There’s a clock on our mantelpiece which has been around for pretty much as long as I can remember. It belonged to my father and two things I know for certain about it is that it is over 100 years old – probably well over – and that it is American.

I remember it ticking on a wall mounted corner cabinet, oh, it must be 60 years ago, in the little holiday bungalow he and my mother had bought in Suffolk and where they thought one day they might retire. In those days he and I would travel up there at weekends – a three hour haul then. He would read of an evening in front of the fire, and I would sit at his feet gazing onto the flames, his old dog wheezing away in his sleep at my feet.

It is an “eight day” clock, and so when he wound it up when we arrived on Friday evening, it would still be ticking the seconds when we returned the following Friday. And chiming the hours.

My mother died in 1953, when I was six. The old dog died in 1962, and my father in 1971. And then I got the clock. It ticked and struck the hours faithfully, decade after decade, until about 10 years ago when it just stopped chiming. I opened the back, tinkered with the mechanism and put a few drops of oil when it seemed they might be needed, but to no avail. I took it to a seller and repairer of antique clocks, but he looked down his nose at the clock, and, I have to admit, at me. “Nothing very special about this” he said and then quoted a price I thought ridiculous. Perhaps he just wasn’t interested in my custom. So I took the clock home and set it ticking again, consigning the sound of its chime to memory.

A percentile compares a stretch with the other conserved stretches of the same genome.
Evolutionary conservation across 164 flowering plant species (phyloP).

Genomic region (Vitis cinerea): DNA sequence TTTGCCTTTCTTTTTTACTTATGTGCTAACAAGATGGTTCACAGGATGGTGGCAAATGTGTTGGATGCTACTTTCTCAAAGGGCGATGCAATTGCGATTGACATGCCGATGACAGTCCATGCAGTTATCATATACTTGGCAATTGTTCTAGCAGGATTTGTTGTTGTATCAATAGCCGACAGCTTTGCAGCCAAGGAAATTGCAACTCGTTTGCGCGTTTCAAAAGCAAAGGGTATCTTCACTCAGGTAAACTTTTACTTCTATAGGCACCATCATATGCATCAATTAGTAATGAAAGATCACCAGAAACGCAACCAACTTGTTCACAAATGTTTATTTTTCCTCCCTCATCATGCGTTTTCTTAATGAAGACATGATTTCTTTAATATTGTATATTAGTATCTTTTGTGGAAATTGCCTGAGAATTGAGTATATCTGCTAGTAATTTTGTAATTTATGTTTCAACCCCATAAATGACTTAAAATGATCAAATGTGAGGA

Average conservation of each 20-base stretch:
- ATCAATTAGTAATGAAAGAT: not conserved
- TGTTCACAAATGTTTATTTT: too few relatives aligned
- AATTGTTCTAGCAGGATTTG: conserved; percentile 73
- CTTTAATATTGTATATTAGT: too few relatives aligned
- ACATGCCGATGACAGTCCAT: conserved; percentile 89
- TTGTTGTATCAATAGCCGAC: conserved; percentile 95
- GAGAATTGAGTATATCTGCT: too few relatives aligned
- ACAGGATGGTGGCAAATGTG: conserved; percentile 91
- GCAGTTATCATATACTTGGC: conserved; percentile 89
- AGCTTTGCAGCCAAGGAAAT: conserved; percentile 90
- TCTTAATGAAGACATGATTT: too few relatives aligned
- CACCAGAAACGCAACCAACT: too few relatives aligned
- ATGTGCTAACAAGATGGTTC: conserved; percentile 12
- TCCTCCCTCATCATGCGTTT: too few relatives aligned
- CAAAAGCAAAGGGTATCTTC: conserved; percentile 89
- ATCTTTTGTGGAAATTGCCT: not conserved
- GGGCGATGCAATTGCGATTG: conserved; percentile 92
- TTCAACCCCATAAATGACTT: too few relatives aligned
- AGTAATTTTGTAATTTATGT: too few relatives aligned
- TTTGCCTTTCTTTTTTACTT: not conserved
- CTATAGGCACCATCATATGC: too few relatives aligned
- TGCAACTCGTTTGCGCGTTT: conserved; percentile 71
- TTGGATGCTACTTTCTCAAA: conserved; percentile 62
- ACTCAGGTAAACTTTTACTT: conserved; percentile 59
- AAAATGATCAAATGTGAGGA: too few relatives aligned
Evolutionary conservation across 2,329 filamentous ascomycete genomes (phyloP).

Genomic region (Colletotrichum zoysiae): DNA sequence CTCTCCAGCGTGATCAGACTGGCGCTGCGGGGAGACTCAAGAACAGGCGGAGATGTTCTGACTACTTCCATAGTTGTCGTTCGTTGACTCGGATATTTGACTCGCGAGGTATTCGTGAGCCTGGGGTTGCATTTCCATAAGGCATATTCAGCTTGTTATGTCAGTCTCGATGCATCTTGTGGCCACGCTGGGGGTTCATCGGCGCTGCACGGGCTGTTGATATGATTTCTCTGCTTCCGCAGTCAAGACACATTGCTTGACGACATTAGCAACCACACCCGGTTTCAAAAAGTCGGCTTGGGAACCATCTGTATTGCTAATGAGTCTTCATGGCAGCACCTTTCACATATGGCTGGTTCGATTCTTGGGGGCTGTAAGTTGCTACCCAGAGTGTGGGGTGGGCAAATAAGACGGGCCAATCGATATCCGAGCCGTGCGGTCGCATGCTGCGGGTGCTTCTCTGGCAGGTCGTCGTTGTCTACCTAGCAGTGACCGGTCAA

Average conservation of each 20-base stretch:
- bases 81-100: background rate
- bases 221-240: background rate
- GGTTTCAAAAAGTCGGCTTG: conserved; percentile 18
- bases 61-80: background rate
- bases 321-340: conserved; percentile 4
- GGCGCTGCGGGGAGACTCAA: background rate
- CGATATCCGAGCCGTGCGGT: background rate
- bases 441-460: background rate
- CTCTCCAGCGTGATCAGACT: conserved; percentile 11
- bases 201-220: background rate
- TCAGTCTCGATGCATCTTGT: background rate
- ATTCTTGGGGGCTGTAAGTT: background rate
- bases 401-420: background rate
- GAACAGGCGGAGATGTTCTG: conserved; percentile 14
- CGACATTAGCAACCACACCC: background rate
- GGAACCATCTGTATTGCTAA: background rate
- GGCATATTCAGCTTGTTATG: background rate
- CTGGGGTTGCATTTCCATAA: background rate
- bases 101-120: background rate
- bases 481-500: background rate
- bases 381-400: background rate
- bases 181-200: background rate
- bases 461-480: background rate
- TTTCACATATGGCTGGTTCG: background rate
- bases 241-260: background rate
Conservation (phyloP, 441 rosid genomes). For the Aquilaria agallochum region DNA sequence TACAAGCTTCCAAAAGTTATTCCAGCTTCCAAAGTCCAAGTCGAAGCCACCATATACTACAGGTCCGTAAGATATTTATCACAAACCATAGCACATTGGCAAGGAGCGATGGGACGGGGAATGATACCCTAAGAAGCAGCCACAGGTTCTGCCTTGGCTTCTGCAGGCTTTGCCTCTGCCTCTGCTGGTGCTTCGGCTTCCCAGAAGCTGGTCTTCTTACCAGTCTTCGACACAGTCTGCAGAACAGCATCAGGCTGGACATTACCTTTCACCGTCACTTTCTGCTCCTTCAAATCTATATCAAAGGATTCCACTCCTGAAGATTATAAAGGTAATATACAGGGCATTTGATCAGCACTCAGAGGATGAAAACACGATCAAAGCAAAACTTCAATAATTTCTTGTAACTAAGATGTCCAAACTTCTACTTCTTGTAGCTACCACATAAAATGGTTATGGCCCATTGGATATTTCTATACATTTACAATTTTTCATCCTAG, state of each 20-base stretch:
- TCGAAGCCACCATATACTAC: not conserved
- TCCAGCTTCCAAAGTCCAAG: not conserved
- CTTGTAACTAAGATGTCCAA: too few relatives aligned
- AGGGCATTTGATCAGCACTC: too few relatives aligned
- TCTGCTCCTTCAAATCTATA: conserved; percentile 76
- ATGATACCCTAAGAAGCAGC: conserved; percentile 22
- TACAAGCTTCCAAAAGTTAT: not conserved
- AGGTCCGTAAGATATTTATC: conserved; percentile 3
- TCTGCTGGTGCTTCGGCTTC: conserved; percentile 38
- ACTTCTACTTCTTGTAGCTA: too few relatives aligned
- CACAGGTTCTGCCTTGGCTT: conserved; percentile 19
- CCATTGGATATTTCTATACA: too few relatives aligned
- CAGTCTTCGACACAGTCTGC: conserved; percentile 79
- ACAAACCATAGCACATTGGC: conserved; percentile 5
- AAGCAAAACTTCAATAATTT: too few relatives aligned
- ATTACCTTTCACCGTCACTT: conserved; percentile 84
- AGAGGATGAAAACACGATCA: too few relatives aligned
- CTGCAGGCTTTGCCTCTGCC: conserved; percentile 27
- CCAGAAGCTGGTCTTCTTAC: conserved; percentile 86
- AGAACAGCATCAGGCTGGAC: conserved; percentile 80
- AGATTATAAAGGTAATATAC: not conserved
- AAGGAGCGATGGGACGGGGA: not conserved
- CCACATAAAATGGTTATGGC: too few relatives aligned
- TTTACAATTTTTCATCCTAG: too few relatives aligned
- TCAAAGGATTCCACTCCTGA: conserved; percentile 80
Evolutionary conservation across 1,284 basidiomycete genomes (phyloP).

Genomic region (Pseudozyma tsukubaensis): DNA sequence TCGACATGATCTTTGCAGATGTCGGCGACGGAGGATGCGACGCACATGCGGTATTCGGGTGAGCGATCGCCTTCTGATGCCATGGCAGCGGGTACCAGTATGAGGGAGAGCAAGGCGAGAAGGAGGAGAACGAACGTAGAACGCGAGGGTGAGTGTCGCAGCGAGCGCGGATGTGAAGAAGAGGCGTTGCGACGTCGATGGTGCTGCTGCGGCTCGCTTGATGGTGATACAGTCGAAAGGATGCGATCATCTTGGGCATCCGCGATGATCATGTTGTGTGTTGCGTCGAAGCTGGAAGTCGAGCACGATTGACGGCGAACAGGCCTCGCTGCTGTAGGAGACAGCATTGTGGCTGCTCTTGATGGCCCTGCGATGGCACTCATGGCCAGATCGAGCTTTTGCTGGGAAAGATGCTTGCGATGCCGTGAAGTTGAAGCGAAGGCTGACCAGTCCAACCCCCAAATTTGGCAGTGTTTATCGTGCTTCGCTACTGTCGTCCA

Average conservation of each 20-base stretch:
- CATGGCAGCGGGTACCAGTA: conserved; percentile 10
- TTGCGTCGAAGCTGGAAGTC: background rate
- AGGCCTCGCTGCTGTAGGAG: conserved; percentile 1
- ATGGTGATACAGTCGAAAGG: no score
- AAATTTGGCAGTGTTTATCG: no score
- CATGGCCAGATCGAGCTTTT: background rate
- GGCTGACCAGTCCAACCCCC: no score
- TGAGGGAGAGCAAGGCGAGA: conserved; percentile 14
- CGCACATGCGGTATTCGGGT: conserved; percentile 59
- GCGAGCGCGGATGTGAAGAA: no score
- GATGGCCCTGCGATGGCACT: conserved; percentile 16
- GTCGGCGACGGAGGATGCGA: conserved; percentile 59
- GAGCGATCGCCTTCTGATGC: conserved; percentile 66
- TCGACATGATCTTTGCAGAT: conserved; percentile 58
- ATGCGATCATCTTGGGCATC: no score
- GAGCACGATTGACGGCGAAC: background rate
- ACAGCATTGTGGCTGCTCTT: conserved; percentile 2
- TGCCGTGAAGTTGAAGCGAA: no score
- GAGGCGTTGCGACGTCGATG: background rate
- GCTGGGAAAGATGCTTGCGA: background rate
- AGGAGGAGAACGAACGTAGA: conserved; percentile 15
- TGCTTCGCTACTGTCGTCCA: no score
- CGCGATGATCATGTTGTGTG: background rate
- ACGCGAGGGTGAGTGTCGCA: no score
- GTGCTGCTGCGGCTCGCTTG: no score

Last spring the old Bath stone chimney stack at our house in Wiltshire dropped some masonry, and the possibility of a total collapse looked frighteningly real. A good stone mason was engaged, and an application to the council made to allow us to commence with the work (the house is a listed building, and English Heritage is most particular that that any repairs be in keeping). And we thought that while we were at it we might as well have the chimney flue lined and a nice wood burning stove installed in our living room. By the end of the summer all the work was complete, and come the cooler months we basked contentedly in front of our new acquisition. In drowsy moments I fancied once or twice that I could hear the wheezing our old dog there in front of it …